Friday, May 20, 2005

Proof, If Proof Were Needed...

...that Slate and most of its readers are Left-leaning, from Leftist Timothy Noah:
The New York Times will soon start charging to read its op-ed columnists online. The Times is offering its columnists as an all-or-nothing deal, but I proposed that each columnist be priced according to his or her value. I invited readers to allocate a $25 fee among the eight op-ed regulars....An even allocation, I noted, would be a subscription price of $3.13 to read any given columnist online for one year. But not all Times op-ed columnists are equally worth reading. Hence my reader poll....

The Times columnists, in descending order of perceived value:

Paul Krugman: $6.90

Thomas L. Friedman: $4.10

Frank Rich: $3.92

Maureen Dowd: $3.42

Nicholas Kristof: $2.35

Bob Herbert: $1.42

David Brooks: $1.39

John Tierney: $0.31

...That the two most conservative Times columnists—Tierney [a libertarian, actually: ED] and David Brooks —are the two lowest-ranking may reflect some liberal bias among Slate readers, or even some liberal bias within Chatterbox himself. (Let he who is without sin…)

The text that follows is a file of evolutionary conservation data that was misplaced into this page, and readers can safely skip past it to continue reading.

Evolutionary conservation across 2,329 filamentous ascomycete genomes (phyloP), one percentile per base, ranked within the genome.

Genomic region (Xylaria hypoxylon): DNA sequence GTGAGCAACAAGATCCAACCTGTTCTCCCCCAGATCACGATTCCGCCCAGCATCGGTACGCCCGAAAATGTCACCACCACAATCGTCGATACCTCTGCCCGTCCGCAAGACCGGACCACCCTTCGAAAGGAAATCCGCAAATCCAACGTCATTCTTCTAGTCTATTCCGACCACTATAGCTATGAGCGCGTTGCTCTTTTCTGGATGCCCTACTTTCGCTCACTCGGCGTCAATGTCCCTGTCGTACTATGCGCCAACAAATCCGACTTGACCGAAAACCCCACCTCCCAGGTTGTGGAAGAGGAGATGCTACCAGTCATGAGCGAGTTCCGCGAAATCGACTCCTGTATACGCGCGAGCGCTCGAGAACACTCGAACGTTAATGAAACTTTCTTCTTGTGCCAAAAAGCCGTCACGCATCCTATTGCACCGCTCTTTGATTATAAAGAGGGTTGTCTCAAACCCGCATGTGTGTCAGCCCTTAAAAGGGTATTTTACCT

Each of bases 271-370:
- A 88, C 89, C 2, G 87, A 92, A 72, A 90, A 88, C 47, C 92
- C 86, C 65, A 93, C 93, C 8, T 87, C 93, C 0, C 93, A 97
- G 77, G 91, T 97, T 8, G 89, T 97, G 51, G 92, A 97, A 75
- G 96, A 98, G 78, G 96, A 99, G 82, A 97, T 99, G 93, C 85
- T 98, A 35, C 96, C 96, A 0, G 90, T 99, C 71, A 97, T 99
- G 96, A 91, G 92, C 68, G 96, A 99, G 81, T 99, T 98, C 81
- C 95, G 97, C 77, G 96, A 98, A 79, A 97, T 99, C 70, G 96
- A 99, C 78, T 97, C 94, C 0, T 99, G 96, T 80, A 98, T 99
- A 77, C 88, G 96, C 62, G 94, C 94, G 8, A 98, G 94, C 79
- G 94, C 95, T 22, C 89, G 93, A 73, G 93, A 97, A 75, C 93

"Liberal bias"? No kidding!

Here's how I allocated my $25 (a negative amount means that I'd have to be paid to read a columnist):
David Brooks $100
Maureen Dowd - $100
Thomas L. Friedman $0
Bob Herbert -$100
Nicholas D. Kristof -$100
Paul Krugman $0 (not negative only because he produces easily rebuttable material for econ bloggers)
Frank Rich -$100
John Tierney $325

Net amount = $25
As for Slate, I read it for the same reason that econ bloggers read Paul Krugman: It propagates easily rebuttable Leftist cant.